To recap, what I wanted was a battery powered wireless sensor to communicate with my Raspberry Pi. In addition to all the regular good stuff (cheap, re-programable, etc.), I wanted the thing to be discrete and not just a bulk of electronics and wires sitting on a shelf or hung on the wall. So I designed it to fit in a standard electrical box behind a light switch face plate. And now we have V2.
There were three main motivations behind this new version:
- Fix the numerous flaws in V1.
- Increased battery life by going to two AAA batteries rather than a single button cell.
- Better aesthetics in the face plate opening.
I won't beat around the bush. V1 was chock full of issues. There were traces in the wrong places connecting the wrong things, the analog output of the humidity sensor was unbuffered so reading the line changed the value, the battery life was not at all what I was hoping it would be (though I don't think I have sleep functions working properly yet), and if you studied what was visible through the light switch opening it was kind of messy.
So I fixed the routing in eagle... or so I thought. Turns out I had the SPI reset node hooked up to the wrong pin in the schematic. So I had to cut another trace and add another jumper wire to continue testing. I also made to board too wide where it mates with the electrical box. Such is life.
But I did make and validate some improvements, so it wasn't a total loss. I added an additional sensor option. Now the user can choose between the accurate but pricey DS18B20 digital temperature sensor or the much cheaper analog TMP36. I also added a 2 channel op-amp to buffer the two analog sensors.
Why go through the trouble of an op-amp, you ask? Though it's not often thought about in the hobby world, it is important to guard the output of an analog sensor from the effects of reading it. The ADC (Analog to Digital Converter) pins on an Arduino, when activated, act like a ~50k pull-down resistor to ground. Many analog sensors have such a weak output that this pull-down can significantly change their reading. That means you probably have an inaccurate or maybe even bogus number if you didn't properly buffer the signal. Op-amps are great at buffering. When connected as a voltage follower they appear as an open circuit to the sensor (nothing pulling on it one direction or the other) while the op-amp can draw from its own power supply to hold the output at the level of what's on the input. I hooked the outputs of the HIH-5030 humidity sensor and the TMP36 temperature sensor to the two channels of the op-amp and came out with properly buffered signals that the micro can read with no worries.
I also put in a few solder jumpers to close when either of the analog sensors are left off the board. This is done to prevent the input to the op-amp from floating, which would most likely result in wild oscillations of the op-amp output, drawing more power than it would otherwise (bad for a battery operated design). From the datasheet I also read that the op-amp uses the least power when it's output is halfway between the power lines, so I connected the opposite side of the jumpers to some areas that remain more or less at one half of 3.3v.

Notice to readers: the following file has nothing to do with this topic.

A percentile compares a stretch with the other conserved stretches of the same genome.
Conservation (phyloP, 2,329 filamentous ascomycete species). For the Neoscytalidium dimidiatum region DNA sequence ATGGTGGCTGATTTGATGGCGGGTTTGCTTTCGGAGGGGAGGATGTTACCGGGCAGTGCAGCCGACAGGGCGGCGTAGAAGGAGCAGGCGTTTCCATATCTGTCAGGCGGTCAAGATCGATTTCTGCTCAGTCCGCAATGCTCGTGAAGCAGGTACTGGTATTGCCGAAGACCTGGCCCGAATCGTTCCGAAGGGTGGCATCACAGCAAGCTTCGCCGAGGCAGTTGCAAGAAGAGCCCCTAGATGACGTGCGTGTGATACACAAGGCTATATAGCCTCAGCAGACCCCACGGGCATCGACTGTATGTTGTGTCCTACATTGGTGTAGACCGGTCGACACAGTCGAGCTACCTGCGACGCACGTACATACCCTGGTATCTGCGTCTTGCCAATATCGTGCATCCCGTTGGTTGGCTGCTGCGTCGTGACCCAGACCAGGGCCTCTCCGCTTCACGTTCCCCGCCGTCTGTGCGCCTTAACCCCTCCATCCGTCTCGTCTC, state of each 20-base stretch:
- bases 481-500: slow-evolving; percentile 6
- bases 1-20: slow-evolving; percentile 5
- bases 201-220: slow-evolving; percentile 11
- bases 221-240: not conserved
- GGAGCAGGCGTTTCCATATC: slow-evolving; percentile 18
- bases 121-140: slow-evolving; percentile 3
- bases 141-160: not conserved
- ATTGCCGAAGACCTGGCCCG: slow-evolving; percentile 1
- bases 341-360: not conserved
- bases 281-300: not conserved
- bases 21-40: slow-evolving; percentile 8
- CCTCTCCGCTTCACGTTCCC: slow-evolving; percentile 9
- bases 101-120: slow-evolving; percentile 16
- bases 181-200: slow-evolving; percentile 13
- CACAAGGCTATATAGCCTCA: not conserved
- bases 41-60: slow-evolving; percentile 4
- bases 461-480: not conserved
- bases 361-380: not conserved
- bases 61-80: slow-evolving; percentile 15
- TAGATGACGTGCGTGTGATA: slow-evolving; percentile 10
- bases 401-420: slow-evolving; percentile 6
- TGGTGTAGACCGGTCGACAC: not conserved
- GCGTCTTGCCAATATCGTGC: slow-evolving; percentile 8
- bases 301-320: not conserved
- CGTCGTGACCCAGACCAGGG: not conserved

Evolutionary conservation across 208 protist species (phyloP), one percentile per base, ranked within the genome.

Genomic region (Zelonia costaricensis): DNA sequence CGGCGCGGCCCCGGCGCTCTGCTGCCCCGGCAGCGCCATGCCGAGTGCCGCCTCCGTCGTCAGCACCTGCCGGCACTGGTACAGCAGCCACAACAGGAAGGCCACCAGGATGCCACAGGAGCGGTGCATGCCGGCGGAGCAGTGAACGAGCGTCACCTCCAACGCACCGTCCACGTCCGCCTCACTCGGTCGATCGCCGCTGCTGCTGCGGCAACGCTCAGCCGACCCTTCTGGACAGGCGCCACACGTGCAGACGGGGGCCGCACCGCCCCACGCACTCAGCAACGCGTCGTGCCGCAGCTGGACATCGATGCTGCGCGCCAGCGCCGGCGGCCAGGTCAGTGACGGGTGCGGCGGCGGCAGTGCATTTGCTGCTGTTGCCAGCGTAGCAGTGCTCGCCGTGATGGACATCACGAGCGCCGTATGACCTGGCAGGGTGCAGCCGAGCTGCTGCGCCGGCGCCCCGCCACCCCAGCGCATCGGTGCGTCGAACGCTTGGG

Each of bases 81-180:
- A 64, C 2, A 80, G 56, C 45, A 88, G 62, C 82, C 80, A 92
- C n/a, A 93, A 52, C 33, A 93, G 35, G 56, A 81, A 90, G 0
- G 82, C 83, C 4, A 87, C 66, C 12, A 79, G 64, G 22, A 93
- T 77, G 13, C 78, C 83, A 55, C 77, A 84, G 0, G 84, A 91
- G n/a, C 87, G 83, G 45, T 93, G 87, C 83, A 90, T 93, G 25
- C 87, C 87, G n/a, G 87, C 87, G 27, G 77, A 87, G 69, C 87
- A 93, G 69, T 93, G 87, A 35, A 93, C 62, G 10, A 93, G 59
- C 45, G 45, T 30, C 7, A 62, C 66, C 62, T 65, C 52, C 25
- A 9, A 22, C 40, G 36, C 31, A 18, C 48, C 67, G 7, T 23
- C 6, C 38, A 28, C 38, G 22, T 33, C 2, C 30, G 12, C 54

As for battery life, the button cell battery of V1 only lasted a few days. I'm pretty sure that I didn't have the sleep modes on the attiny working properly and that's the number one cause of the battery life fail. But I also learned something about the MCP1640 boost converter. Its job is to take the input voltage (from the battery, 1.5v per cell for alkaline batteries) and boost it up to a higher voltage (3.3v in this design). It does so with the help of an inductor and capacitor and switching the inductor on and off at a resonant frequency. While the MCP1640 is perfectly capable of stepping the voltage up from 1.5v to 3.3v (it's can start with as low as 0.65v on the input), efficiency degrades with lower input voltages. Going with two batteries in series means a nominal 3v on the input. That's a lot less of a step up to 3.3v allowing the MCP1640 to operate in a more efficient region, improving battery life. Also, AAA batteries have such a large capacity compared to the button cell I was using on V1. I'm talking 8x more capacity. That, combined with (hopefully) figuring out sleep mode and the improved efficiency of the MCP1640 should mean a good while between battery changes.
Of course there were good features from V1 that are unchanged on V2 and are worth mentioning again:
- Each of the sensors (and now the op-amp) are powered from a digital output of the attiny. That means that the sensors can be powered down when not in use.
- The battery (pre boost converter) is connected to an analog input so the attiny can monitor battery level and send a warning when they are getting close to dying.
For those interested, see below for the schematic of the design (V2 errors corrected). I'm working on cleaning up the board design as I have time. Hopefully I'll be ordering V3 boards soon, and hopefully they will be the final version.